A single unitary authority for the whole of Northland should make it easier to do business in the region, Northland Chamber of Commerce boss Tony Collins says.
Mr Collins said business would give the planned single unitary authority for the region a big thumbs-up and it would help present a "single, unified voice", when taking Northland issues to Wellington.
"We [Chamber of Commerce] are of the view that a single unitary authority is probably the best solution. There will be some challenges around maintaining the level of unity and that there's a sense of inclusiveness for the whole of Northland and that it doesn't just become all about Whangarei," he said.
Mr Collins said effective community boards could overcome some of those issues, but the positives far outweigh the negatives from a business perspective.
"It means a company will not have to be dealing with four different councils and four different plans and sets of rules. For example if Northpower wants to do work on some parts of its network it has to deal with three different councils and three sets of rules, under one authority there will be the same rules for everybody, regardless of where they do business in the district.
"Having to deal with different councils and rules can make life difficult for businesses, but this merger will lead to one set of rules and make it easier to do business in the region, which has got to be good. I think it will also lead to more accountability. Now the councils can just blame each other if something's wrong, but this is one council responsible that can't blame anybody else."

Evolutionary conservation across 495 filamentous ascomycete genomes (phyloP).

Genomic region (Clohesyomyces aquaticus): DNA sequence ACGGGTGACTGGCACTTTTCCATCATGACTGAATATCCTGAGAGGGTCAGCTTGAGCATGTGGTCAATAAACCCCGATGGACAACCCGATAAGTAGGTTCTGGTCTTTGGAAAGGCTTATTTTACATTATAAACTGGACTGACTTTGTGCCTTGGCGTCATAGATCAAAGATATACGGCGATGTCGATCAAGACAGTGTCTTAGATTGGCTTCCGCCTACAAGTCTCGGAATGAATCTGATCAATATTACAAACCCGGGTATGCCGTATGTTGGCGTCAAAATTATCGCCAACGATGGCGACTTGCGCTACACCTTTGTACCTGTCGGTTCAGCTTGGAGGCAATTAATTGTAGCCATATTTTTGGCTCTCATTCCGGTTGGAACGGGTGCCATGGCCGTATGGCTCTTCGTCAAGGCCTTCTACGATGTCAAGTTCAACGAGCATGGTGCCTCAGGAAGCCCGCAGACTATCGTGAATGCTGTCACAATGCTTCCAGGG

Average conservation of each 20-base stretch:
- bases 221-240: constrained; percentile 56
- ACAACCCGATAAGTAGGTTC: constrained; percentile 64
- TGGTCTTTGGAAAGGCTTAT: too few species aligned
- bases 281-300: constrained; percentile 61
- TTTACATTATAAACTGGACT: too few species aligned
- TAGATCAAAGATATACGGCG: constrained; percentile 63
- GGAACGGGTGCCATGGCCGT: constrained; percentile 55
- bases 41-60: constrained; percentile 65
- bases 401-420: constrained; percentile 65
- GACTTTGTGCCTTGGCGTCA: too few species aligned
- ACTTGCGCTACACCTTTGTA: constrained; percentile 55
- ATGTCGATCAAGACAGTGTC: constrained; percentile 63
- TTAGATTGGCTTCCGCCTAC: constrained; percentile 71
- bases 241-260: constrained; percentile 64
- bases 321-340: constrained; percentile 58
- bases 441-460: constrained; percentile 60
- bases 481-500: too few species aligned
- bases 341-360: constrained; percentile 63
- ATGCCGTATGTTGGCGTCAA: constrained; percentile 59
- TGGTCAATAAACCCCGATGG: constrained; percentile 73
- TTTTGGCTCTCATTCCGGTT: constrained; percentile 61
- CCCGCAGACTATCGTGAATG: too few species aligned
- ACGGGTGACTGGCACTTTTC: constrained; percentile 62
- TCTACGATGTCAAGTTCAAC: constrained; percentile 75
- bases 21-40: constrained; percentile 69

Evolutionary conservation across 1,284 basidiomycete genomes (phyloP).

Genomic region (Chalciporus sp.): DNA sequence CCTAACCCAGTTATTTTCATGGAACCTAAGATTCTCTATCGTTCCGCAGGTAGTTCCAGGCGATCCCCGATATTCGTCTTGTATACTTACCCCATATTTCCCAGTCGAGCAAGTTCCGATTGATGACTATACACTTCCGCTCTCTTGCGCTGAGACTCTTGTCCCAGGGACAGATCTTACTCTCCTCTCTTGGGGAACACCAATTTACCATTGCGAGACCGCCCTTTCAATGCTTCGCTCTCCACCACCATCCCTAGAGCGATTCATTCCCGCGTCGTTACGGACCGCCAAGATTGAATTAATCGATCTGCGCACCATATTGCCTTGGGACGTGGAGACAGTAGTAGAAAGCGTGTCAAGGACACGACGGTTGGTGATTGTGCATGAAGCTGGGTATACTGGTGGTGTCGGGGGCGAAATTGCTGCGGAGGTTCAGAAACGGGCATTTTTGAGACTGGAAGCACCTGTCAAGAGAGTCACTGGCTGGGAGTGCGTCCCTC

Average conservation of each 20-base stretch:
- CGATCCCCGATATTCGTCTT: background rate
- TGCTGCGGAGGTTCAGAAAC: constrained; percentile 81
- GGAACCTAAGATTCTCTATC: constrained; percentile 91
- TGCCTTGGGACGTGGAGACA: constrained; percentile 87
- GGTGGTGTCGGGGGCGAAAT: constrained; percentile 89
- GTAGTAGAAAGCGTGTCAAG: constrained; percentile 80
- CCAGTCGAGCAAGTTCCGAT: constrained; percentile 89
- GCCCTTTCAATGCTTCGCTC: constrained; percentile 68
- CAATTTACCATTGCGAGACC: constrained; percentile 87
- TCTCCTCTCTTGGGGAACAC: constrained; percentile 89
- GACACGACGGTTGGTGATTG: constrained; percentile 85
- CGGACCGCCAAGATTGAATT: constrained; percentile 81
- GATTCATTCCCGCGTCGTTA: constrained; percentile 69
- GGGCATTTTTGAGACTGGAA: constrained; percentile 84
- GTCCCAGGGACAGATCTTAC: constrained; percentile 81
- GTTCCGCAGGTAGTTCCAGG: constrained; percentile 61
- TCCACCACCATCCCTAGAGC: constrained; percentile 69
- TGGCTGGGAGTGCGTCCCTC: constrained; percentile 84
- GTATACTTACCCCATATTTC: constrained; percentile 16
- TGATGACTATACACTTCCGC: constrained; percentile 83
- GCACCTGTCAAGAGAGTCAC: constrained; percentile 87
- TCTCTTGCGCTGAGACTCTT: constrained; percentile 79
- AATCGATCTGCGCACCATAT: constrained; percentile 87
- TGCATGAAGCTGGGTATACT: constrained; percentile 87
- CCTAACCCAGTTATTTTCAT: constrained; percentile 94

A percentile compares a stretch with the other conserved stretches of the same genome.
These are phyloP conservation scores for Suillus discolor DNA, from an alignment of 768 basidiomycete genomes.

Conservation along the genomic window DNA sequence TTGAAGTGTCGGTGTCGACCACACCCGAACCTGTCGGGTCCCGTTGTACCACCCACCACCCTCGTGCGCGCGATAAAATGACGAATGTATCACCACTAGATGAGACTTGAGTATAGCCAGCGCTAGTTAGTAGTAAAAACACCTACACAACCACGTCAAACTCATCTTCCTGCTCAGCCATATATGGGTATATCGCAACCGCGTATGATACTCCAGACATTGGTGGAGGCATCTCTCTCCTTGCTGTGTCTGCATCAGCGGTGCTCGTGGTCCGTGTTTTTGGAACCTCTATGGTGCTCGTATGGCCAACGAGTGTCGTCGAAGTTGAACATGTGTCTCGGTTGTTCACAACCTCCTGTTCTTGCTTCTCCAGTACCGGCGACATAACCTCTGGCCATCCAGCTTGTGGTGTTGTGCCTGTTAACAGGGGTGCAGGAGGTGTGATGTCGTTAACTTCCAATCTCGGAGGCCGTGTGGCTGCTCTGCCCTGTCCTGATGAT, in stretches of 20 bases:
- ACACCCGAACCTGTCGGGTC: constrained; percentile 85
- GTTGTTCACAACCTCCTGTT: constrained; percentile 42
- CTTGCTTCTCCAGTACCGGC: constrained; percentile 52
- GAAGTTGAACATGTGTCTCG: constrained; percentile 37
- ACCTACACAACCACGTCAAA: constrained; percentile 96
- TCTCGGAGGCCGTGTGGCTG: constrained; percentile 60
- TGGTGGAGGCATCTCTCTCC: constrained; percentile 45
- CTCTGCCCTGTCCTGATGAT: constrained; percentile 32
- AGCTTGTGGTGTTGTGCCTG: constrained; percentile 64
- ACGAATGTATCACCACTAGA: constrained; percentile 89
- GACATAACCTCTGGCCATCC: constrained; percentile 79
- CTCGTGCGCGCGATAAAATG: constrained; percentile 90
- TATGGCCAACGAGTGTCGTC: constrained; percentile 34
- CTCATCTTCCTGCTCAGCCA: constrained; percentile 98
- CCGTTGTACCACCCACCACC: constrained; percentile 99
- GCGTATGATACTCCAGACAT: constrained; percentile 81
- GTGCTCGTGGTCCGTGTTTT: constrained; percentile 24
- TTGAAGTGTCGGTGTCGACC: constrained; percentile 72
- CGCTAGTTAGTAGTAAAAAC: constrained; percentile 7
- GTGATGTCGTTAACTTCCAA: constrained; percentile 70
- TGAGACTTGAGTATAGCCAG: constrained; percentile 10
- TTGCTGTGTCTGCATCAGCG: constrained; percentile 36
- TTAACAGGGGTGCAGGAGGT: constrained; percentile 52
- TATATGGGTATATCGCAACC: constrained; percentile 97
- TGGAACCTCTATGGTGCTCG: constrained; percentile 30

Mr Collins said research showed that Northland's population was not going to grow dramatically over coming decades, so other measures were needed to grow the economy.
"Part of this decision is future-proofing things. It's going to be in place for the next 30 years or so, so it's for the future rather than just now," he said.
"We can't just grow our way towards prosperity because we aren't going to have a population growing to the extent that we might want. So we need to examine how we do things and find other ways to prosper and this is one of the ways to do that."
Mr Collins said it was an unrealistic expectation that reorganisation would lead to lower rates, despite a forecasted $5-$10 million a year saving. He said it was important that the existing councils carried on their work until the unitary authority elections in 2015.
"What we want from local government is to deliver the services they are there to deliver. It's important that the councils carry on with business as usual and still work on their long-term plans and any major projects they've planned. They can't just sit on their hands for two years."